MHSA(Q&)A: Soccer Coaches President Zach Jonker

September 21, 2012

By Geoff Kimmerly
Second Half editor

Zach Jonker has had his hands – or, perhaps, feet – on just about every facet of soccer in this state over the last 20 years.

He played on a Class B Semifinalist at Petoskey before graduating in 1995, then earned four letters and served as a captain at Hope College. He came back home to teach social studies and became coach of both boys and girls varsities that are regularly among the northern Lower Peninsula's elite, but also are highly-regarded statewide. And this fall, he began the first of a two-year term as president of the Michigan High School Soccer Coaches Association. 

So he can speak first-hand on the benefits of playing high school soccer in Michigan, which is good news to get out perhaps now more than ever. Michigan high school soccer is facing a predicament unlike any it has tackled before – the creation by U.S. Soccer of its Development Academy, a set of travel teams all over the country that train nearly year-round and are meant to eventually fuel the men's national team. That opportunity has drawn a number of top Michigan players out of high school soccer.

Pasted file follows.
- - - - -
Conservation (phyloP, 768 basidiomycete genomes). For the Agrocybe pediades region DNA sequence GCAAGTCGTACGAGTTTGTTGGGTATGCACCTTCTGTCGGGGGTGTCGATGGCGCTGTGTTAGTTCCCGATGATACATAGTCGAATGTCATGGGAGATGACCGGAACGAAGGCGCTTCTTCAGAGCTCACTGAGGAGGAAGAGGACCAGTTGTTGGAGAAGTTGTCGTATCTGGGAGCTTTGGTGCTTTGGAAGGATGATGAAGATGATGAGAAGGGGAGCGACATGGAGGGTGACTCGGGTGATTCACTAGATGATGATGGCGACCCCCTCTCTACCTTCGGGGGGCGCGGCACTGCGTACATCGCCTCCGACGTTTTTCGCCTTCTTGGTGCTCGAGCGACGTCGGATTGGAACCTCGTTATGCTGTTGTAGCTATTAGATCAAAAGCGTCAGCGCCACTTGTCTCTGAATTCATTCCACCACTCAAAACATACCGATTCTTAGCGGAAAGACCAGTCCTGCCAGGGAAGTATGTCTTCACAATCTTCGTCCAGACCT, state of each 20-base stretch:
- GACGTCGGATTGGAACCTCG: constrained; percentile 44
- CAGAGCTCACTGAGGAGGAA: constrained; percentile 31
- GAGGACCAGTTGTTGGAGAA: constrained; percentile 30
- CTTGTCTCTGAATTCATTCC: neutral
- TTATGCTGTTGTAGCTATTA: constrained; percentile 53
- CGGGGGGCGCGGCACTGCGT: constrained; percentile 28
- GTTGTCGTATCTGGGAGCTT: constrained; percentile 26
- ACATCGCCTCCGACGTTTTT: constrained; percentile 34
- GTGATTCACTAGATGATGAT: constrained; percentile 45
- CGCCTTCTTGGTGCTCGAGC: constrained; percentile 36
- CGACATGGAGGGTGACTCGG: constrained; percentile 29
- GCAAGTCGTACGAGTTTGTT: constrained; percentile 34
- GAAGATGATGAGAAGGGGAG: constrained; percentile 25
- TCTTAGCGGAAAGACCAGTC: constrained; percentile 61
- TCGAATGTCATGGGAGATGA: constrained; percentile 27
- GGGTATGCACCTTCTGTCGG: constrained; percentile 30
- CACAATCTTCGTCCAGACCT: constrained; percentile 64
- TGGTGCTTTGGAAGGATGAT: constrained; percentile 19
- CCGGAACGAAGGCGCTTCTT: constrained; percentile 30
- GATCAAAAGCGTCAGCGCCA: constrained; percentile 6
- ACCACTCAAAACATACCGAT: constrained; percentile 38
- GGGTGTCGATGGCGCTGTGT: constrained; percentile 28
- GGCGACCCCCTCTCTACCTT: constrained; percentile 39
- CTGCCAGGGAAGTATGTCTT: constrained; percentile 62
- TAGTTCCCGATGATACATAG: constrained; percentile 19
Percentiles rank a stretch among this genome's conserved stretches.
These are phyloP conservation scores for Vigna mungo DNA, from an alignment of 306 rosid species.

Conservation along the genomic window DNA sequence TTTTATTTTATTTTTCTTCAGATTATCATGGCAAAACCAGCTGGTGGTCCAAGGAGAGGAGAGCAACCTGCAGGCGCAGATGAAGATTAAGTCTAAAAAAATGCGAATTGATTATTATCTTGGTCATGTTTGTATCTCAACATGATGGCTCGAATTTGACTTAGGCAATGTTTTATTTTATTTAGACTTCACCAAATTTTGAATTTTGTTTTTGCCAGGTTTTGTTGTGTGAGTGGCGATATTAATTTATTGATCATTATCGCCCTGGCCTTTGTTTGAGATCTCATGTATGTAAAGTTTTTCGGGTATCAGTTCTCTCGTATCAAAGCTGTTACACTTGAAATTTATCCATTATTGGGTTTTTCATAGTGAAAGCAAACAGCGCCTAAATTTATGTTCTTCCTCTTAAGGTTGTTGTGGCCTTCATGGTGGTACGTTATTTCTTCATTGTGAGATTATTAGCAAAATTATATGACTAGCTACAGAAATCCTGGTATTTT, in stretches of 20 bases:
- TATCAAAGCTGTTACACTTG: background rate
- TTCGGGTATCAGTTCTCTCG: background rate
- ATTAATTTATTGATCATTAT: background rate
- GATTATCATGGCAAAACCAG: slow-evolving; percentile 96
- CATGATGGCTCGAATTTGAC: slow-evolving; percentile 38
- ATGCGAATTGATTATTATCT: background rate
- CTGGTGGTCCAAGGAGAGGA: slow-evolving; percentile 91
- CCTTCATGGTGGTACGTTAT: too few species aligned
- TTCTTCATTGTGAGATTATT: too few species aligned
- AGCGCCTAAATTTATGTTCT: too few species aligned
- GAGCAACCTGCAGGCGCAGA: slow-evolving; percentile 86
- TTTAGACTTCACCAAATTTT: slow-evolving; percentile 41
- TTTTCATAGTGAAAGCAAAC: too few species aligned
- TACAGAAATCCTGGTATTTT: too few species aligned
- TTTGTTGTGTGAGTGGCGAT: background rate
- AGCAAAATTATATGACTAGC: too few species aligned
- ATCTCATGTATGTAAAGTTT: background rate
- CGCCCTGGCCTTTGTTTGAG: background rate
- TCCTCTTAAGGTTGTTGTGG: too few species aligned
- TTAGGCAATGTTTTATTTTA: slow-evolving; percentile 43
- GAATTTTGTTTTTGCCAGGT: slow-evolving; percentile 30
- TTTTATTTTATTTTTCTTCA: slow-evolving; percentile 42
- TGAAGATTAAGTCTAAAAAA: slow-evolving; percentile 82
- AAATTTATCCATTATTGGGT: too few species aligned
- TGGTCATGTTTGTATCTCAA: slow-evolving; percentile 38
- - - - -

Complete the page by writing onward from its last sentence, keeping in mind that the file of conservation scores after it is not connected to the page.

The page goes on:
Jonker and his coaching brethren are monitoring that situation closely, while continuing to lead their teams into the second half of this fall boys season. His Northmen are 6-7-1 overall this fall, but have faced three of the top-five ranked teams in Division 1 and another from Division 2.

Despite your location near the tip of the Lower Peninsula, you still manage to schedule strong competition. How do you make it work?